Indian pharma leaders – for example Sun and Lupin- have witnessed a 25% price erosion from their highs. Are there structural challenges to growth or just a one off? What are implications for investors?
The US is the largest markets for Pharma in the world and typically the largest market for large Indian companies. Indian Pharma supplies over 40% of generics, in volume, to the US market. As a nation, we have a strong competitive edge in this industry with the largest number of US FDA approved plants outside the US.
While the “generics pharma” opportunity is secular and structural, the industry profitability of supplies to the US could be lower than the last few years due to enhanced competitive intensity and FDA actions. The industry will need to make a transition to “Branded generics” or specialized products to retain/enhance profitability over the medium term.
While the leaders should make this transition, the immediate future should see pressure on growth rates and margins – which is reflecting in recent share price weakness for some players.
- Companies are unable to translate ANDA pipeline to revenue as more time is being taken by FDA to clear new ANDAs. Even though the FDA has initiated a program to fast track ANDA clearances, the back log is so huge and it may take a few years to reach the normal period of 10-12 months for approval after filing.
- Incrementally, harder to come up with new molecules
- Increasing competition as more Indian companies have learned the game – resulting in more competition per product. The only consolation is that fewer new companies are entering the race as the FDA is raising the bar for compliances.
- There are over 15 Indian companies filing for ANDAs with a focus on the US market as preferred strategy. Similar business models mean there are now many suppliers for the same generic molecules.
- Consolidation among Insurance companies, and whole sale distributors is resulting in margin squeeze as they negotiate prices more aggressively
- Increased product development spends to make the leap to more specialized products
- Higher cost of FDA compliances
Concerns on capital allocation on acquisitions
In order to make the leap quicker, or worse avoid being relegated, there is a risk that companies could make aggressive Capital Allocation decisions, specifically
- Over paying for acquisitions or
- Underestimating integration challenges; over estimating synergies
The chances of overpaying are high as number of candidates are limited and debt funding is cheap (10 year money can be raised in USD Terms @ 3.0- 3.5%).
This is a catch 22 situation. For strategic reasons, companies need to acquire to build capabilities, but the suitors have multiple options and will not sell cheap. An acquisition strengthens long term competencies but over paying threatens return metrics and creates concern on leverage and equity dilution.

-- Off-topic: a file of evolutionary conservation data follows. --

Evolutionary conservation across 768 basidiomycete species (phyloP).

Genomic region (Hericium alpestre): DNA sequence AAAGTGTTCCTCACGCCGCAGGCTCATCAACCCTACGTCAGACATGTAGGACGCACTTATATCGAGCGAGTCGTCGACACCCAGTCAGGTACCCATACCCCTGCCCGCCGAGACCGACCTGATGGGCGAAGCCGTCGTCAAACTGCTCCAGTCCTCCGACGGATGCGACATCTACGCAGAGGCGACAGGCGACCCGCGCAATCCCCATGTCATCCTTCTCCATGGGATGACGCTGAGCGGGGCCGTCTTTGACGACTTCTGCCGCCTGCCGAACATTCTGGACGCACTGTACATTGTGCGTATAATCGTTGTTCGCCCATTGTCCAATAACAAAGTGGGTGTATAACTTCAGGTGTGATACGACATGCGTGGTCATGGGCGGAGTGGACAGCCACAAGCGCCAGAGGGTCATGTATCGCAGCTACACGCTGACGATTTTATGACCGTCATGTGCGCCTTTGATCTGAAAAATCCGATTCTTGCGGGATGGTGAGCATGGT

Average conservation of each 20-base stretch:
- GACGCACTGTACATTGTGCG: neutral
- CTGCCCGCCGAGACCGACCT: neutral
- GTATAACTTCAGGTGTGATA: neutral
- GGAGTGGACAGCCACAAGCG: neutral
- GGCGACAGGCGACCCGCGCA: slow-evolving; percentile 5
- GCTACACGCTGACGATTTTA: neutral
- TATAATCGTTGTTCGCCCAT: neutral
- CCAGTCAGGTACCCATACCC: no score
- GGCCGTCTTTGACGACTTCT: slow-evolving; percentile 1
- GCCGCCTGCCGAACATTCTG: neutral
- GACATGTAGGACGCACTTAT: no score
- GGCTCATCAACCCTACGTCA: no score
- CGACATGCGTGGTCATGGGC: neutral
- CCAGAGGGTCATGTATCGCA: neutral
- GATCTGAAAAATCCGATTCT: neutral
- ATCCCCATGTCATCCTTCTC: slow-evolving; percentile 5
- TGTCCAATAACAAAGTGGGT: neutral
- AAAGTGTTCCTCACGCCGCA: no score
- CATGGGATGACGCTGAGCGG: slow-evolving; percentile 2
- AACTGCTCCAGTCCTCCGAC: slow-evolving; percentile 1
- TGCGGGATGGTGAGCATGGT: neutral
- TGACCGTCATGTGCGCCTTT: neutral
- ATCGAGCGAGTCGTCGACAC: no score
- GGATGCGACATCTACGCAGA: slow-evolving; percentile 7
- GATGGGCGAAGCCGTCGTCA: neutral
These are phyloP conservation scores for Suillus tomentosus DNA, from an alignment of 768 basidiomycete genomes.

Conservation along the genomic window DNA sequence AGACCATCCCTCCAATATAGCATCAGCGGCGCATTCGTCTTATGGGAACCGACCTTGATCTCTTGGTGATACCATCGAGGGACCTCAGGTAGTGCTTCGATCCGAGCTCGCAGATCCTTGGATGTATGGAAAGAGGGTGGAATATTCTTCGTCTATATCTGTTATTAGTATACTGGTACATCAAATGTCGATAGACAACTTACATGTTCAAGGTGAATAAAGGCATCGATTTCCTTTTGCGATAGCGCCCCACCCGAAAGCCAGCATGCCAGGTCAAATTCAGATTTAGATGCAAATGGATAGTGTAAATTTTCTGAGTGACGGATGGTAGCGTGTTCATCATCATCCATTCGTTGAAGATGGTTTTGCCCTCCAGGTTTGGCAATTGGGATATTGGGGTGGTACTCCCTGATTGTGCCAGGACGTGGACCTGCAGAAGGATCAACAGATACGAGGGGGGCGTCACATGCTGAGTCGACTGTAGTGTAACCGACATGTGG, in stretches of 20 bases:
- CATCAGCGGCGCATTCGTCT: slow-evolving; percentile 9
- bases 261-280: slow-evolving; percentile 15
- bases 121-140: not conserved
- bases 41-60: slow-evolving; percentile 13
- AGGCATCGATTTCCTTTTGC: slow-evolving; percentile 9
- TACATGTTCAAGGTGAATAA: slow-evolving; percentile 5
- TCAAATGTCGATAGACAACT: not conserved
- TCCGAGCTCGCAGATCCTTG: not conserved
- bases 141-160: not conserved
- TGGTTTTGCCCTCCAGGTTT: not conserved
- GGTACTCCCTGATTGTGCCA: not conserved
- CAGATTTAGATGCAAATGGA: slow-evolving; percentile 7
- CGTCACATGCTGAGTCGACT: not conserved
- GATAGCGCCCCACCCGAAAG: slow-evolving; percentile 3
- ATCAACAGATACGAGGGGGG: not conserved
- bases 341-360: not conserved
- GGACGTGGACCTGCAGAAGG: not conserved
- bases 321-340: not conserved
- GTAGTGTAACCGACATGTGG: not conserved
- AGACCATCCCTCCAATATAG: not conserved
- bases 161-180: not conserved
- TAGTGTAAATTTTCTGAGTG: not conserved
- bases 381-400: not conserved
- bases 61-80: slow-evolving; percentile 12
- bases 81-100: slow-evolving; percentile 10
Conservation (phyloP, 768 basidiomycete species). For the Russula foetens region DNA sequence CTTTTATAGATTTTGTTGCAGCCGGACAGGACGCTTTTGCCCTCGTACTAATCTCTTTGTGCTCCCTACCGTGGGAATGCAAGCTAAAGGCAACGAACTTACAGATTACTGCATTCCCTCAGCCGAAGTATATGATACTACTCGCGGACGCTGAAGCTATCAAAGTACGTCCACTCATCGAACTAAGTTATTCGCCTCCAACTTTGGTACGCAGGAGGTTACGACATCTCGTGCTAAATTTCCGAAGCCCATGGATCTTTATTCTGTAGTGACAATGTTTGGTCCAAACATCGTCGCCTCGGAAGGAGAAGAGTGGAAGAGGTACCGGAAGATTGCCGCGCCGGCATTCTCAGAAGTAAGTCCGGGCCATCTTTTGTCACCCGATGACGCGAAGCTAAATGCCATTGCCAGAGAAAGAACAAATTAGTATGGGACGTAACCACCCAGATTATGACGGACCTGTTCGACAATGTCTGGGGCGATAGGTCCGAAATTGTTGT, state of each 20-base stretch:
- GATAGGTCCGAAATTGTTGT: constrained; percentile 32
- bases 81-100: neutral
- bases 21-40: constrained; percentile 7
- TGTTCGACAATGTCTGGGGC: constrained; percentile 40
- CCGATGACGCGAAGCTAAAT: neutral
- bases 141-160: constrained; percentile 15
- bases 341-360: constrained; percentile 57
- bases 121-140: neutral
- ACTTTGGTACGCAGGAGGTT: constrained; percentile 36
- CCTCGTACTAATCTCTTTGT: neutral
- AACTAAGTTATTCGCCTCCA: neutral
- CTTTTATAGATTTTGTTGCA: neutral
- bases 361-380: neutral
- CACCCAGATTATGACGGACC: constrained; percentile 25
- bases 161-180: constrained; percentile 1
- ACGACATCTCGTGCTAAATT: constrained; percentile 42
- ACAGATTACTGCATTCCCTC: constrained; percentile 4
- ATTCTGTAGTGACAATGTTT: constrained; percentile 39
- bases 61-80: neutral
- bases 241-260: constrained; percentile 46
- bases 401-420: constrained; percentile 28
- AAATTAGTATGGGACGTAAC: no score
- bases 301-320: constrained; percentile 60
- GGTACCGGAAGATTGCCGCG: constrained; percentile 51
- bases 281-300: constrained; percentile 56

- Lupin believes in acquiring companies which can give 7-8 year paybacks. This is not cheap. Lupin recently concluded the acquisition of Gavis where it paid 10X sales, for access to controlled substances and a specialized derma portfolio. Despite guiding for strong expected growth in next few years (35%+), 10 X Sales is not cheap because the future is always uncertain.
- Sun has signalled synergies realization being delayed from its Ranbaxy acquisition due to integration challenges.
What are implications for large Indian Companies?
- There is no dispute on the strategy being followed by our leading companies. The market opportunity is large, scale is increasing important for a Generics player and one needs to build capabilities by acquisition to widen portfolio/geographic coverage and to preserve leadership status.
- However, there is a risk that given short term growth and margin pressures, and risk of wrong Capital Allocation decisions, multiple could be re rated downwards, especially if growth falters.
- This could lead to significant pressure on the stock price or time correction in prices.
- However, they should remain secular bets in a long term portfolio.
Implications for mid-cap pharma companies
- Unless a large part of the portfolio comprises unique products with limited competition, growth and margins will be challenged as buyers look to consolidate vendors to drive further volume discounts
- FDA scrutiny will lead to weaker players being eliminated.
- Those without differentiated models could become acquisition targets for others who see value in a complementary portfolio
- Strength of the Indian franchise, differentiated products/delivery systems, and presence in OTC space becomes very important to support growth and PE multiples.
How should one respond as an investor?
- We would encourage investors to examine “right to win” of product portfolio, and the compliance culture of companies they are invested in. These are the two stand out variables that will separate winners and also rans.
- We believe that the long term investment thesis for many players is intact. While the US market may provide challenges, India OTC, bio generics and entry into other markets provide new avenues for growth…
- … However, one could witness both price and time corrections (note, significant price correction has already taken place from 52 week highs)
- Specific actions should be a function of one’s investing style, time horizon and weightage of stocks and sectors in a portfolio.
- As always, consult an investment advisor for advise suitable to your situation
- This is not a recommendation to buy or sell Lupin/Sun Pharma or any other pharma sector stocks. Readers should assume that we may have advised our clients to buy/sell/trim positions in these stocks in the recent past.
- We are very grateful to Mr Satish Khanna, Chairman of Fullife Healthcare Pvt Ltd, and a veteran of the Pharma industry for his input